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Refusing visa, Moroccan legal workers plan sit-in on May 31 in case of access ban

The reopening of the Bab Sebta crossing point on Tuesday May 17 at midnight, after two years of closure, was well received by the population. Morocco and Spain having decided to end the contraband trade, this reopening only concerns the movement of legally recognized people and workers. That said, the latter are very concerned about their situation, especially after the latest decision by the Spanish government to impose a specific visa on them, when they had been used to accessing Sebta and Melilia for more than 20 years. via a professional work card. The details.

At the beginning of May, the Moroccan and Spanish authorities announced the reopening of the two border crossings, Bab Sebta and Melilla, from May 17. A reopening that will be done in two stages. The first on May 17 for EU citizens and residents and anyone with a Schengen visa (opening of the Tarajal crossings between Sebta and Fnideq, Beni Nsar -Melilia-).

The second stage of reopening is scheduled for May 31. It concerns legally recognized Moroccan workers, namely people with an employment contract in Sebta and Melilia. Except that the new condition that accompanies this reopening, and which has been communicated by the Spanish side only, requires its workers to have a specific visa or a visa issued by the authorities of the two enclaves. The announcement was also made through a press release from the Spanish Ministry of the Interior.

From Tuesday, May 31, legally recognized frontier workers will be able to enter Spanish territory through these same procedures, as well as those who, due to the expiry of the card that accredits them as such, will have obtained a specific visa. for Ceuta and Melilla“, can we read in the press release.

This new condition put these approximately 3,600 legal Moroccan workers in trouble. After having accumulated 20 to 30 years of seniority in the two enclaves of Sebta and Melilia, paid their taxes in Spain and Morocco and their social security contributions (retirement, CNSS, mutual insurance, etc.), today they are forced to make a visa application to join their work.

The problem that arises according to Chakib Marouane, General Secretary of workers with work permits in the city of Sebta, is that most employers in the two enclaves refuse to send workers the work contract so that they can initiate the visa procedure. He is now worried about seeing their 20 years of work and seniority vanish, without being compensated or being able to recover their money placed in their bank accounts at Sebta and Melilia.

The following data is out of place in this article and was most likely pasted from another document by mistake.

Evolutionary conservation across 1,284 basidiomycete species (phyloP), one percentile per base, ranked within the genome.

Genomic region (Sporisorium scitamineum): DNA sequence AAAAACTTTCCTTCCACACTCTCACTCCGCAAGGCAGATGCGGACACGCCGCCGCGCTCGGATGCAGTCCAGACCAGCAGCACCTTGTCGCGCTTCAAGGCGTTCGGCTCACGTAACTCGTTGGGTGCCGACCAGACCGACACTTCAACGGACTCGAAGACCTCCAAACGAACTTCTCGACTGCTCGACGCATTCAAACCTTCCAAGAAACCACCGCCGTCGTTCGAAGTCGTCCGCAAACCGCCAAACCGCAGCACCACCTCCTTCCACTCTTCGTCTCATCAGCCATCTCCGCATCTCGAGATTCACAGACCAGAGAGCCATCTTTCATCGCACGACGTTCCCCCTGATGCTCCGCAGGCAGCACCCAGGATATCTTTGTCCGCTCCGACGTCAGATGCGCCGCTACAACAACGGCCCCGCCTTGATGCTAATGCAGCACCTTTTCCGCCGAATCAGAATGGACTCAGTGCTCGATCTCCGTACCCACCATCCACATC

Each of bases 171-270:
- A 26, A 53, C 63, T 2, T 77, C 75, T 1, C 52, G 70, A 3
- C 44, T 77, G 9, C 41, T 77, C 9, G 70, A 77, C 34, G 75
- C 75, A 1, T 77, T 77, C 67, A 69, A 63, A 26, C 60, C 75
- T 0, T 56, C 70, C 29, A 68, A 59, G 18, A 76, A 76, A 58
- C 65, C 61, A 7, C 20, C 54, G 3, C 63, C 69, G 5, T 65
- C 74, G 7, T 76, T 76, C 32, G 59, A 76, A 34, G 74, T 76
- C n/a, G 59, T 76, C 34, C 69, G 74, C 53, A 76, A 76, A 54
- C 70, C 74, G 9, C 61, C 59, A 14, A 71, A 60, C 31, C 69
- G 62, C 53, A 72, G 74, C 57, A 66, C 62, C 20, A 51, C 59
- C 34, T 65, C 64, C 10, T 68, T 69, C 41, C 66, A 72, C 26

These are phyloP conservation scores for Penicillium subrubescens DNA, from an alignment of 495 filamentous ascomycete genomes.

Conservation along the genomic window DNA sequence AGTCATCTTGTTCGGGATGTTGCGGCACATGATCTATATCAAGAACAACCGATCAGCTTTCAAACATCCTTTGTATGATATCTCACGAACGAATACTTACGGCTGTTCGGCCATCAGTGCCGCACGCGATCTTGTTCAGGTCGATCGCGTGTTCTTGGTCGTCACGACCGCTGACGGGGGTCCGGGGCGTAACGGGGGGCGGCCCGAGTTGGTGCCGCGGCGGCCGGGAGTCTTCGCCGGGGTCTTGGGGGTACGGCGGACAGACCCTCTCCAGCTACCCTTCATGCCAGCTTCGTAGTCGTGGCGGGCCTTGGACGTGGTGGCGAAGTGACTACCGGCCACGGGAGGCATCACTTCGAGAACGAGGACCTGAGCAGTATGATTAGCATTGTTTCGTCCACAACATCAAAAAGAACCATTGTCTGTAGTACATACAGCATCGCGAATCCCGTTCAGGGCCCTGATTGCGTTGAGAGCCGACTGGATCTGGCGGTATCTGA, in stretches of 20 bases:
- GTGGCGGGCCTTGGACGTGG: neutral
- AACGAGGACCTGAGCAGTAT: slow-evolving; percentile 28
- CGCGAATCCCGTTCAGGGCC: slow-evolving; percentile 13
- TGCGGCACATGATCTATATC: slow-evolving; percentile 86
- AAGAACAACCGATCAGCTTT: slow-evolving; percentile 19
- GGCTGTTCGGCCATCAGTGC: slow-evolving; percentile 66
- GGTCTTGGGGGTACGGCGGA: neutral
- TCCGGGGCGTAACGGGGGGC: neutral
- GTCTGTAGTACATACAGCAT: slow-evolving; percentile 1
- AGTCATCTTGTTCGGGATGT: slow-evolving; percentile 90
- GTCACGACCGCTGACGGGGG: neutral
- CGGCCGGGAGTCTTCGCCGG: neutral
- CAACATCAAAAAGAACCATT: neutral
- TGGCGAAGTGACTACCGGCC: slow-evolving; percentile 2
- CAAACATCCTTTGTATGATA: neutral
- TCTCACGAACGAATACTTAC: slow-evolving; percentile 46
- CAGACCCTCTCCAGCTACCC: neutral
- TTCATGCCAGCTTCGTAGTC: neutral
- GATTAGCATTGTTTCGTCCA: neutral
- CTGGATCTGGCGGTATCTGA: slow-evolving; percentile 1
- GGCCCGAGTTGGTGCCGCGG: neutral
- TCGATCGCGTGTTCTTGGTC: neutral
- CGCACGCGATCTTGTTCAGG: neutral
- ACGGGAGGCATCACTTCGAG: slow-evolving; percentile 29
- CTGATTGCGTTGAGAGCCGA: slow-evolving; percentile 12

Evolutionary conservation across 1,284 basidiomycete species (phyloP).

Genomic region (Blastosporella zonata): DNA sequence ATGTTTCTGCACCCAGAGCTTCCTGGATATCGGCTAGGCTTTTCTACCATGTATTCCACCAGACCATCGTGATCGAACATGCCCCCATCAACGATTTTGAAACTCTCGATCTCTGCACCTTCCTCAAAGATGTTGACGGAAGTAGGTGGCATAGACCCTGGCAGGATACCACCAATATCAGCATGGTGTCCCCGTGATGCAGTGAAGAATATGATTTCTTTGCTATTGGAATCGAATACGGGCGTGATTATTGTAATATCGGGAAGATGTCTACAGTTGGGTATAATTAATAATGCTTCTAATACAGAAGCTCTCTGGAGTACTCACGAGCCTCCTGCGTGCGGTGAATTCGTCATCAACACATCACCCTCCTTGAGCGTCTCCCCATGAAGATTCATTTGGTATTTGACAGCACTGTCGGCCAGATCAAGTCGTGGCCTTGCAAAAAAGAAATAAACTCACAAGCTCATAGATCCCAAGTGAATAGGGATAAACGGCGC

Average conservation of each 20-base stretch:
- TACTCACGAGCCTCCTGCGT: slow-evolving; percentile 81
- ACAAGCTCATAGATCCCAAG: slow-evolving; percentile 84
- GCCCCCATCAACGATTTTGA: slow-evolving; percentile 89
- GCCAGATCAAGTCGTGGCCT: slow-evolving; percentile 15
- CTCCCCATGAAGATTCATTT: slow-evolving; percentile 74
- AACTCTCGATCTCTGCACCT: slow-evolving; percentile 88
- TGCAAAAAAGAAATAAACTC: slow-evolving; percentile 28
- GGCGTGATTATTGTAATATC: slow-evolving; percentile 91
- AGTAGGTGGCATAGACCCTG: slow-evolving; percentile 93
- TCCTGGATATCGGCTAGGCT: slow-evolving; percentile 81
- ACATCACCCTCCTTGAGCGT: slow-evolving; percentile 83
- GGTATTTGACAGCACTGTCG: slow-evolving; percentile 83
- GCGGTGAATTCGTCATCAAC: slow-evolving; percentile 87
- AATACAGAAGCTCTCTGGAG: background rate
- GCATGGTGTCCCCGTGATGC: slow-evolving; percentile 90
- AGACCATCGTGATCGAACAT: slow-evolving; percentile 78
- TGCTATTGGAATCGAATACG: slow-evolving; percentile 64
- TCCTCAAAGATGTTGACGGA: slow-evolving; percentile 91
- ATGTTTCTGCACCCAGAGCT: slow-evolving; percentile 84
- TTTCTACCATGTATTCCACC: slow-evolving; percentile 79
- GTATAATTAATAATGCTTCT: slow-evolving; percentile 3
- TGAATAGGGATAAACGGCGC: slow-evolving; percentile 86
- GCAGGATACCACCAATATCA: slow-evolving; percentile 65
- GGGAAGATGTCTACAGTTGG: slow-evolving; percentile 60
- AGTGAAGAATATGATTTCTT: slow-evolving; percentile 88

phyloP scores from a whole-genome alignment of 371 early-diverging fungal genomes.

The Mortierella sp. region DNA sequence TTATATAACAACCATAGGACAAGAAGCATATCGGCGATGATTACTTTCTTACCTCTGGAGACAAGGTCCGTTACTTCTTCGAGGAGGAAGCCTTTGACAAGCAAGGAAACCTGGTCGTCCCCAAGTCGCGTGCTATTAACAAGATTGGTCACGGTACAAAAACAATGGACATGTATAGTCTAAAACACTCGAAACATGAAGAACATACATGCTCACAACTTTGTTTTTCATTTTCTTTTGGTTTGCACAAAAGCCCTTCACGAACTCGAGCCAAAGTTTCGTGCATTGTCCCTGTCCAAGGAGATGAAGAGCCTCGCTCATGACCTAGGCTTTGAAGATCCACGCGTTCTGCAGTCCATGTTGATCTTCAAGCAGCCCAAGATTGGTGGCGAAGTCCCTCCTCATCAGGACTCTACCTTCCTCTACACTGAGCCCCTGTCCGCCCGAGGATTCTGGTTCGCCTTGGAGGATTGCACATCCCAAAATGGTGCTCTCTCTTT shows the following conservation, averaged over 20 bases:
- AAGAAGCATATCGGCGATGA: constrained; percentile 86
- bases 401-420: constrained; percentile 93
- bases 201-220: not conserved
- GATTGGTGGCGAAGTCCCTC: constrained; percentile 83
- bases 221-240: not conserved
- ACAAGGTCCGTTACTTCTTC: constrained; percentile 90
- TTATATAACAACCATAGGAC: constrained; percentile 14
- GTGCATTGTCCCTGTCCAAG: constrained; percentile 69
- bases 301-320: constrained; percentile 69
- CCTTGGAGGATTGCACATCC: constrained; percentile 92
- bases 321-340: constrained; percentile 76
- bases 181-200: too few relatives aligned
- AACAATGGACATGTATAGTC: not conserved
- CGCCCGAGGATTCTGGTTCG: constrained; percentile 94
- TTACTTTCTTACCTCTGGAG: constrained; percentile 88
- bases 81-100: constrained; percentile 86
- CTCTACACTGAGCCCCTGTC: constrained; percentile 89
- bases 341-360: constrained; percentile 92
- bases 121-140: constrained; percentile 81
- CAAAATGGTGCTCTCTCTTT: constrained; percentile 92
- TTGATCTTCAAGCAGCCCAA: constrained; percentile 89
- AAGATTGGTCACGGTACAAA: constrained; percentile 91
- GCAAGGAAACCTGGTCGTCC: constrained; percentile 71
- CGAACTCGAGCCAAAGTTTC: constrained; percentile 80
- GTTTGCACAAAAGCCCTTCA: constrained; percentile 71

Refusal of the visa, sit-in on May 31

The legal Moroccan workers in Sebta and Melilia, men and women, have been operating for more than 20 years in several fields. Restaurants, hotels, electricity companies and others. They fulfill their duties, namely taxes, taxes, social security, insurance, mutual insurance and they have legal work documents, explains Chakib Marouane.

When the borders were closed in March 2020, they were stuck in Morocco without any work or source of income. And yet, despite the lack of solutions and alternatives by the state for this category of workers, there has been no escalation. Then there was the diplomatic conflict between Morocco and Spain. And when it was known that it was about the territorial integrity of our country, we agreed that the national cause is a red line, and that we had to remain calm“, says our interlocutor.

After the restoration of Moroccan-Spanish relations, these workers hoped to renew their professional card and work permit, which expired at the start of the pandemic and which they could not renew due to the health crisis, in order to resume their work. .

That said, they were surprised by the Spanish decision which aims to impose a specific visa on them, categorically rejecting this approach which they consider ” incomprehensible“. They also wonder if the Moroccan side is aware of this decision, given that there has been no official reaction from the Moroccan government on this issue, our interlocutor tells us.

What surprised us was the silence of the Moroccan government in the face of this decision, which raises doubts among these workers. No official, neither those of the Ministry of the Interior or Foreign Affairs or even the government spokesperson reacted. Is this a unilateral decision by Spain? Is this a decision or a bilateral agreement on which Morocco has not communicated? We know nothing, especially since no press release has been published by the parties concerned, in particular the Moroccan Ministries of the Interior and Foreign Affairs.“, still raises Chakib Marouane.

Categorically refusing to apply for a visa to access their places of work, the legal Moroccan workers in Sebta and Melilia plan to go to the border crossing points on May 31, with only their professional work permit, indicates the trade unionist, who specifies that in the event of refusal by the Spanish authorities to allow them access to the enclave, the approximately 3,600 legal Moroccan workers in Sebta and Melilia intend to observe a sit-in in front of the crossing point.

What is happening is dangerous. We contacted all the ministries concerned. We are also going to seize the head of government to intervene in this affair. To avoid any escalation, it is urgent that the Moroccan government reacts“, hopes Chakib Marouane.




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